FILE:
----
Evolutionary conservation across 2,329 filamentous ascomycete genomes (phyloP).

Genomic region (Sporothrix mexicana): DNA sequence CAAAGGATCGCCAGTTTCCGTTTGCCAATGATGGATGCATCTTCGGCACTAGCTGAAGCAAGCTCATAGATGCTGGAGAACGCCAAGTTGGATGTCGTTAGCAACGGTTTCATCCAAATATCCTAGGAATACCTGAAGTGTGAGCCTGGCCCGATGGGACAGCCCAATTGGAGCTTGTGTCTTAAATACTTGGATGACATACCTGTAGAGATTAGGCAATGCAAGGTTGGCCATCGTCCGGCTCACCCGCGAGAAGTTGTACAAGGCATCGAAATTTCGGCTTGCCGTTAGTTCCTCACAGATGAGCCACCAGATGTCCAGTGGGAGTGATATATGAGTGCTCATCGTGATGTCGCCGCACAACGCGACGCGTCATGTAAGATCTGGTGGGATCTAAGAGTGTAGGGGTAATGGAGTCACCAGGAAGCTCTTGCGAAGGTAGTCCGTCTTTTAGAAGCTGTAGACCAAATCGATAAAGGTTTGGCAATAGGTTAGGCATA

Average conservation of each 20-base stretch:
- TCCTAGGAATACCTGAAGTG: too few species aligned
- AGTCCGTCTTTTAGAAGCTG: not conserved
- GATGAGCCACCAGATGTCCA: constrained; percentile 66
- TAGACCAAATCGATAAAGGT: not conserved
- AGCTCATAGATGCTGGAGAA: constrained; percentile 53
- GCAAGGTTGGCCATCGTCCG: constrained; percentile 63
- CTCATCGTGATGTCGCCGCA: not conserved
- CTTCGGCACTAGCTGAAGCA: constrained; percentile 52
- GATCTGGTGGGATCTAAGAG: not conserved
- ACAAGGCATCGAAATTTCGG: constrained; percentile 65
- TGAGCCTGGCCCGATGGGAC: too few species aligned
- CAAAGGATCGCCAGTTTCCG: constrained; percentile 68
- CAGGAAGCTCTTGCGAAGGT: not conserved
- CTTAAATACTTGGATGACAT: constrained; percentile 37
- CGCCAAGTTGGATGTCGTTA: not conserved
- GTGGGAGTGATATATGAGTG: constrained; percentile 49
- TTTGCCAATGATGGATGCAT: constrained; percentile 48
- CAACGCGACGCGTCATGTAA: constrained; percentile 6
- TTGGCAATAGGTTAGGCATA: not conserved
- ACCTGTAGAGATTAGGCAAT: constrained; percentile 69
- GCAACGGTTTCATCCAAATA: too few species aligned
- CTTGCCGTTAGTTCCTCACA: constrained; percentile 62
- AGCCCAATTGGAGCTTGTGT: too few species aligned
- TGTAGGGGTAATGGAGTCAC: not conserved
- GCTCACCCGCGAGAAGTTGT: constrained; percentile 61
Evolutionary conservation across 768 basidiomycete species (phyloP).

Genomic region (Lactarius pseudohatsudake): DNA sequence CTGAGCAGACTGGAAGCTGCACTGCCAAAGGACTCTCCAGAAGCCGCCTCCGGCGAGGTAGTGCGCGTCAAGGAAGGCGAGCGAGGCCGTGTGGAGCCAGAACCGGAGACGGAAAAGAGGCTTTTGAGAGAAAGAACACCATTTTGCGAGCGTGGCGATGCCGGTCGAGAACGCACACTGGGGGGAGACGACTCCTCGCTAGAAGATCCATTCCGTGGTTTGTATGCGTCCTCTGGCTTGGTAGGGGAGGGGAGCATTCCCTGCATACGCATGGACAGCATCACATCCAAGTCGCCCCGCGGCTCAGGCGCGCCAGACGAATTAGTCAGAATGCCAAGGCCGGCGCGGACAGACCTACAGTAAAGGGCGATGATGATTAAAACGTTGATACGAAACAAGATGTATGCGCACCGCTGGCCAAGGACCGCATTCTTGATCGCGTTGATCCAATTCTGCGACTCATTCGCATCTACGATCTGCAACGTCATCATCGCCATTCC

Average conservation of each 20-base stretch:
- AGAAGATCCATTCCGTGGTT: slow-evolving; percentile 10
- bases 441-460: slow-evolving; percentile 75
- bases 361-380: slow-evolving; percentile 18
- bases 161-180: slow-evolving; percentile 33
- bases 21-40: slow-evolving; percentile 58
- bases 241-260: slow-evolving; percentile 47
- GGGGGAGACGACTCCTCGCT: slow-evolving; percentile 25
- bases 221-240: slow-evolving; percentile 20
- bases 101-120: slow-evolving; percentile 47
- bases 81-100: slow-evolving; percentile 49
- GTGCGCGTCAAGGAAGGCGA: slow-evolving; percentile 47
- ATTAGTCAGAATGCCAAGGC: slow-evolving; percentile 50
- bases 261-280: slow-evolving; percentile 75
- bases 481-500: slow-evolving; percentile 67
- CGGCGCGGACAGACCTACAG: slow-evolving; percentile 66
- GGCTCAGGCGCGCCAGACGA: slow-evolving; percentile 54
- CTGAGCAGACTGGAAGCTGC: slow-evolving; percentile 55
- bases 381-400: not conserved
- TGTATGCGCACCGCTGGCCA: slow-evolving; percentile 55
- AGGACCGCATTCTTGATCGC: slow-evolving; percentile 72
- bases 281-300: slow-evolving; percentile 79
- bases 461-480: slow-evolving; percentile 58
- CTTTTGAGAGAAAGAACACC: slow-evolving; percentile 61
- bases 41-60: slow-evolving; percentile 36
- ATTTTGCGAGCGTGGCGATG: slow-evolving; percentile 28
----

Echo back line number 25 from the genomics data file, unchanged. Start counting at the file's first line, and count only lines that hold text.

- CTTGCCGTTAGTTCCTCACA: constrained; percentile 62